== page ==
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Discussion Starter #1
I'm looking at a 74 ironhead sportster. The guy said it needs to be timed but it does run. I don't know anything about these bikes and not much about bikes in general. Always wanted one and I'm finally getting one. Just looking for advice. I am mechanically inclined. I'm a mechanic but I don't work on bikes. So any advice would help


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Discussion Starter #2
1st bike need advice

Looking into getting my first bike. Looking at a 74 ironhead sportster. Needs timing adjusted some but idk much about these bikes. It's my first bike so just looking for info. Is it a good bike. They seem to be but idk


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Just Ride
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First bike,needs timed,suicide shift and iron head sportster makes a bad combo.

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^^^Totally agree. Foot shifter is much better. I've seen bikes with the foot clutch and suicide shifter and it is awkward to shift that way no matter how much practice you have.
 

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rode hard/put up wet
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Ironhead cool but not dependable. Ironhead, first bike AND suicide shifter? I don't think Indian Larry (RIP) would even recommend that combination.

“Life should not be a journey to the grave with the intention of arriving safely in an attractive and well preserved body, but rather to skid in sideways, Champagne in one hand, strawberries in the other, body thoroughly used up, totally worn out and screaming….. WOO HOO…. What a RIDE!”
"Indian Larry"

I love that quote but remember he's daid.
 

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Love the look of a 74 but an Ironhead does have some dependability issues. Some of which you can improve like timing. I think you can replace the points with solid state retro kit. oil you can do an aftermarket cooler with a filter. Also if I remember correctly they seem to only last about 10,000 miles before they need to be rebuilt. Not to mention the motor is bolted solid to the frame which adds vibration. Then with a 4 speed transmission it does limit your top speed. Then to add a suicide shifter ups the cool factor but they do call it a suicide shifter for a reason.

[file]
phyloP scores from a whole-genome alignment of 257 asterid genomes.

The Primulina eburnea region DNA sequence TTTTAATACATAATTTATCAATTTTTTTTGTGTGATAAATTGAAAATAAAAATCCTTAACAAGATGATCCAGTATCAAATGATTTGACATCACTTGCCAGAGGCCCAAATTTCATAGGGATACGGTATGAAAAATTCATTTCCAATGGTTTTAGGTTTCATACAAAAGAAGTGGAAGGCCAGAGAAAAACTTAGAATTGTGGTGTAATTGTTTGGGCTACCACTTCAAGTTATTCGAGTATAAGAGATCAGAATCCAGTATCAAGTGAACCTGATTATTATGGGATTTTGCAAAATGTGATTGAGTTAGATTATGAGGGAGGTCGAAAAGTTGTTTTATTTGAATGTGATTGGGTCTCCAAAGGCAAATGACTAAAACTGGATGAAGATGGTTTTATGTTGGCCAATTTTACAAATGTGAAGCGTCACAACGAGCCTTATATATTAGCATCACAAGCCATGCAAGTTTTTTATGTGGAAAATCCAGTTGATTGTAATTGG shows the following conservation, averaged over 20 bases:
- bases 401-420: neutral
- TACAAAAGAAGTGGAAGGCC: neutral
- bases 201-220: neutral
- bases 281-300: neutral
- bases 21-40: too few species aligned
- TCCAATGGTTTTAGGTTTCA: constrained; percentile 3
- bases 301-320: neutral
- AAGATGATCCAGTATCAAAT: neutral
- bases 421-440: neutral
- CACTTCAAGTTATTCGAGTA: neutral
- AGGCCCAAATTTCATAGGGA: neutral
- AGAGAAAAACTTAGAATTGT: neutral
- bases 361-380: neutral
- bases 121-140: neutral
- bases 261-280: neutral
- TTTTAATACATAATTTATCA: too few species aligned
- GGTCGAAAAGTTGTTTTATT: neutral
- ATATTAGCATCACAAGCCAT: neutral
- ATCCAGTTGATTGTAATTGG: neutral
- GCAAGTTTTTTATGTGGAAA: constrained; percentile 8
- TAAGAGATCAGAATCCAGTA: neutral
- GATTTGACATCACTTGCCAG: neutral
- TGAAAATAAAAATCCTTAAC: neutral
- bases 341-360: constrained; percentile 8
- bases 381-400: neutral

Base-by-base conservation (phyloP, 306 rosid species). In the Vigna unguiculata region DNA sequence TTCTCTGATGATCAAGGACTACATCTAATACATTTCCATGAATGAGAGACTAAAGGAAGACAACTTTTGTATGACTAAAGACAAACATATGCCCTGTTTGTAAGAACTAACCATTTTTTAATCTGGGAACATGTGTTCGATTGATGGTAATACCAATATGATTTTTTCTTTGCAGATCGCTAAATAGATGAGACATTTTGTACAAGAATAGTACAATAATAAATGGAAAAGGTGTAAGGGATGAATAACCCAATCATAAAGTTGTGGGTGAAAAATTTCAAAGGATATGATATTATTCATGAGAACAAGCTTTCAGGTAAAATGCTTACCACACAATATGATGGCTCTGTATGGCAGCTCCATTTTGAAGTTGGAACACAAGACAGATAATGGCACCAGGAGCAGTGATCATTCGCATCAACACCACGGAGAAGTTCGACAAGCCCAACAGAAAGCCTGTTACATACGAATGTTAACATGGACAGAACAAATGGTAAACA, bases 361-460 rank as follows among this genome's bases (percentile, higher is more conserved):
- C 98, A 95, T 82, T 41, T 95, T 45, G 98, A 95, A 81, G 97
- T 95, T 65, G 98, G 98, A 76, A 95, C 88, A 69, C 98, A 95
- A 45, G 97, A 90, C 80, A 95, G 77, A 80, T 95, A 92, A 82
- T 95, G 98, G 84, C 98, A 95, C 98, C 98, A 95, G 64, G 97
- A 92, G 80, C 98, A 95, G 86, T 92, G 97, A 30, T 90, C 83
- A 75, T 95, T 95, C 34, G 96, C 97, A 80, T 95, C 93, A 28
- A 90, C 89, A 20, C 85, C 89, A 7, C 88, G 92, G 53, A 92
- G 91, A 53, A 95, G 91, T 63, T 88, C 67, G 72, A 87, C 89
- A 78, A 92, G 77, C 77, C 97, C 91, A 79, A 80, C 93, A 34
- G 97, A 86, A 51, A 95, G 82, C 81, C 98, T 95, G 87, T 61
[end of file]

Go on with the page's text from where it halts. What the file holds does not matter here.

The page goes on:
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SwampRat
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I would pass but your call .. Went through the Hand Shift Faze on my 51 Pan .. Had no desire to repeat it .. Want a Sportster go with a Rigid EVO or even better a Rubber Mount ..
 

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Discussion Starter #11
The one I was looking at got sold but I found another one I'm gonna check out. It's a 88 sportster. It's got a ss e carb and looks clean. And the suicide shift kit won't be for a while. I'm gonna hardtail it and put a springer on and a few other things first. And when I do I'm gonna do a rocker clutch so I can lock the clutch in and put my foot down to stop


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Hit it she goes boom
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FYI from 1967-1981 AMF owned HD... this is just me, but I would not consider purchasing a bike that was made during those years.. just my .02
 

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Office Linebacker
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FYI from 1967-1981 AMF owned HD... this is just me, but I would not consider purchasing a bike that was made during those years.. just my .02
I would beg to differ, Gold, but probably agree on the core of what you are saying.

I bought, and absolutely LOVE my IH...
But...
It was certainly not purchased as intended to be my "daily", but more as a toy/project bike. If anyone wants to learn to wrench, go get a cheap IH... I can not recommend this enough.
SO easy to work on, and just a pleasure to have as a hopper.